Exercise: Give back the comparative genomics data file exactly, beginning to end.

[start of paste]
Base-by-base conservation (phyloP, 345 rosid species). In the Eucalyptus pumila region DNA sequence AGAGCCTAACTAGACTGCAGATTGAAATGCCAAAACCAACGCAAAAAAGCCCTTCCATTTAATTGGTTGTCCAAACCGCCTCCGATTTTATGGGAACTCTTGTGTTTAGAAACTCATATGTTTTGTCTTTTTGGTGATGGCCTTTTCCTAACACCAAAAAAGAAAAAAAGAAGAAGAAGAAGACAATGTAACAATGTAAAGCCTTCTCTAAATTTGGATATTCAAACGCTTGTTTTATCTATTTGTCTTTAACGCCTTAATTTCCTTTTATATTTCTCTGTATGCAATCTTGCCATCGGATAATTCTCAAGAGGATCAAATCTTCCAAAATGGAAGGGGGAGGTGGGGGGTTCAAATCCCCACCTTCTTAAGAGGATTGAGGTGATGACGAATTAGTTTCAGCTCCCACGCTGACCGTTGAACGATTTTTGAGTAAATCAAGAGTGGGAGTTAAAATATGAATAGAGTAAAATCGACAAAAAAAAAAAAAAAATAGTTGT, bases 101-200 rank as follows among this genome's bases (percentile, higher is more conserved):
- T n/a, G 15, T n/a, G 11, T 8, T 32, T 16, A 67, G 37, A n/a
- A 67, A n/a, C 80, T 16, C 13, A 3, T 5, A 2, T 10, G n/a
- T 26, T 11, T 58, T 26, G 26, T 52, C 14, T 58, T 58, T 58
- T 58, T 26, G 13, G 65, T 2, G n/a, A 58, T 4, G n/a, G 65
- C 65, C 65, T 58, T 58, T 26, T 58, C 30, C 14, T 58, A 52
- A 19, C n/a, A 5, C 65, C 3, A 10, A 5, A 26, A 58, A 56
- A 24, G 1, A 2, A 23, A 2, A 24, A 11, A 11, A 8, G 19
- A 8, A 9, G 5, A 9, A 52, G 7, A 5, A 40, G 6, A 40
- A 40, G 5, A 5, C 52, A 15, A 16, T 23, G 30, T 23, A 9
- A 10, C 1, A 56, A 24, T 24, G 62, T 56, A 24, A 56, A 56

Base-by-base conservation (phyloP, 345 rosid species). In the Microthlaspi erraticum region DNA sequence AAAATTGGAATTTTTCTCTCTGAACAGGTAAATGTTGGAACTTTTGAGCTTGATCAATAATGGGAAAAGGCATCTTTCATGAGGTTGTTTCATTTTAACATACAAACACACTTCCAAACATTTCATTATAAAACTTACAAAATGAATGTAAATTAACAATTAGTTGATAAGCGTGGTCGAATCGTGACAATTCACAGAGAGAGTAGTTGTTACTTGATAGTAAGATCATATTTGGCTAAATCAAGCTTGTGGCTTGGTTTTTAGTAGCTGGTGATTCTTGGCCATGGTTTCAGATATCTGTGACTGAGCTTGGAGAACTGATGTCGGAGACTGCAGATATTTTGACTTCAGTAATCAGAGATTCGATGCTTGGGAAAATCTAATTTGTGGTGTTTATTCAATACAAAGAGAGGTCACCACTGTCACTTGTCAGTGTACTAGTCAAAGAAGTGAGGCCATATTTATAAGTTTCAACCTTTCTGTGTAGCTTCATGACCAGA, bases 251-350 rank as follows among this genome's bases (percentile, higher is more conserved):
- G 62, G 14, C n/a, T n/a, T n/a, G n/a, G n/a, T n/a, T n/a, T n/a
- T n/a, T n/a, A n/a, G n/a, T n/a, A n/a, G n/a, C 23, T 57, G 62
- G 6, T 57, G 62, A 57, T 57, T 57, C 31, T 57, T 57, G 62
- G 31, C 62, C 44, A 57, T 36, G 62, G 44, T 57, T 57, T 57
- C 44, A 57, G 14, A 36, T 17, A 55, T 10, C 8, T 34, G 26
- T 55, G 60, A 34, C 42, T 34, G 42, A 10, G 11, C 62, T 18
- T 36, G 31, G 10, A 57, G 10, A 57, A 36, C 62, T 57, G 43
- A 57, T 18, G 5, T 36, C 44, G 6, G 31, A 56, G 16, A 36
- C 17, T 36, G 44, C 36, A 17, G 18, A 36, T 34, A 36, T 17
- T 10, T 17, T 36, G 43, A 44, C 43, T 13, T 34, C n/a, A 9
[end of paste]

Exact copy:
Base-by-base conservation (phyloP, 345 rosid species). In the Eucalyptus pumila region DNA sequence AGAGCCTAACTAGACTGCAGATTGAAATGCCAAAACCAACGCAAAAAAGCCCTTCCATTTAATTGGTTGTCCAAACCGCCTCCGATTTTATGGGAACTCTTGTGTTTAGAAACTCATATGTTTTGTCTTTTTGGTGATGGCCTTTTCCTAACACCAAAAAAGAAAAAAAGAAGAAGAAGAAGACAATGTAACAATGTAAAGCCTTCTCTAAATTTGGATATTCAAACGCTTGTTTTATCTATTTGTCTTTAACGCCTTAATTTCCTTTTATATTTCTCTGTATGCAATCTTGCCATCGGATAATTCTCAAGAGGATCAAATCTTCCAAAATGGAAGGGGGAGGTGGGGGGTTCAAATCCCCACCTTCTTAAGAGGATTGAGGTGATGACGAATTAGTTTCAGCTCCCACGCTGACCGTTGAACGATTTTTGAGTAAATCAAGAGTGGGAGTTAAAATATGAATAGAGTAAAATCGACAAAAAAAAAAAAAAAATAGTTGT, bases 101-200 rank as follows among this genome's bases (percentile, higher is more conserved):
- T n/a, G 15, T n/a, G 11, T 8, T 32, T 16, A 67, G 37, A n/a
- A 67, A n/a, C 80, T 16, C 13, A 3, T 5, A 2, T 10, G n/a
- T 26, T 11, T 58, T 26, G 26, T 52, C 14, T 58, T 58, T 58
- T 58, T 26, G 13, G 65, T 2, G n/a, A 58, T 4, G n/a, G 65
- C 65, C 65, T 58, T 58, T 26, T 58, C 30, C 14, T 58, A 52
- A 19, C n/a, A 5, C 65, C 3, A 10, A 5, A 26, A 58, A 56
- A 24, G 1, A 2, A 23, A 2, A 24, A 11, A 11, A 8, G 19
- A 8, A 9, G 5, A 9, A 52, G 7, A 5, A 40, G 6, A 40
- A 40, G 5, A 5, C 52, A 15, A 16, T 23, G 30, T 23, A 9
- A 10, C 1, A 56, A 24, T 24, G 62, T 56, A 24, A 56, A 56

Base-by-base conservation (phyloP, 345 rosid species). In the Microthlaspi erraticum region DNA sequence AAAATTGGAATTTTTCTCTCTGAACAGGTAAATGTTGGAACTTTTGAGCTTGATCAATAATGGGAAAAGGCATCTTTCATGAGGTTGTTTCATTTTAACATACAAACACACTTCCAAACATTTCATTATAAAACTTACAAAATGAATGTAAATTAACAATTAGTTGATAAGCGTGGTCGAATCGTGACAATTCACAGAGAGAGTAGTTGTTACTTGATAGTAAGATCATATTTGGCTAAATCAAGCTTGTGGCTTGGTTTTTAGTAGCTGGTGATTCTTGGCCATGGTTTCAGATATCTGTGACTGAGCTTGGAGAACTGATGTCGGAGACTGCAGATATTTTGACTTCAGTAATCAGAGATTCGATGCTTGGGAAAATCTAATTTGTGGTGTTTATTCAATACAAAGAGAGGTCACCACTGTCACTTGTCAGTGTACTAGTCAAAGAAGTGAGGCCATATTTATAAGTTTCAACCTTTCTGTGTAGCTTCATGACCAGA, bases 251-350 rank as follows among this genome's bases (percentile, higher is more conserved):
- G 62, G 14, C n/a, T n/a, T n/a, G n/a, G n/a, T n/a, T n/a, T n/a
- T n/a, T n/a, A n/a, G n/a, T n/a, A n/a, G n/a, C 23, T 57, G 62
- G 6, T 57, G 62, A 57, T 57, T 57, C 31, T 57, T 57, G 62
- G 31, C 62, C 44, A 57, T 36, G 62, G 44, T 57, T 57, T 57
- C 44, A 57, G 14, A 36, T 17, A 55, T 10, C 8, T 34, G 26
- T 55, G 60, A 34, C 42, T 34, G 42, A 10, G 11, C 62, T 18
- T 36, G 31, G 10, A 57, G 10, A 57, A 36, C 62, T 57, G 43
- A 57, T 18, G 5, T 36, C 44, G 6, G 31, A 56, G 16, A 36
- C 17, T 36, G 44, C 36, A 17, G 18, A 36, T 34, A 36, T 17
- T 10, T 17, T 36, G 43, A 44, C 43, T 13, T 34, C n/a, A 9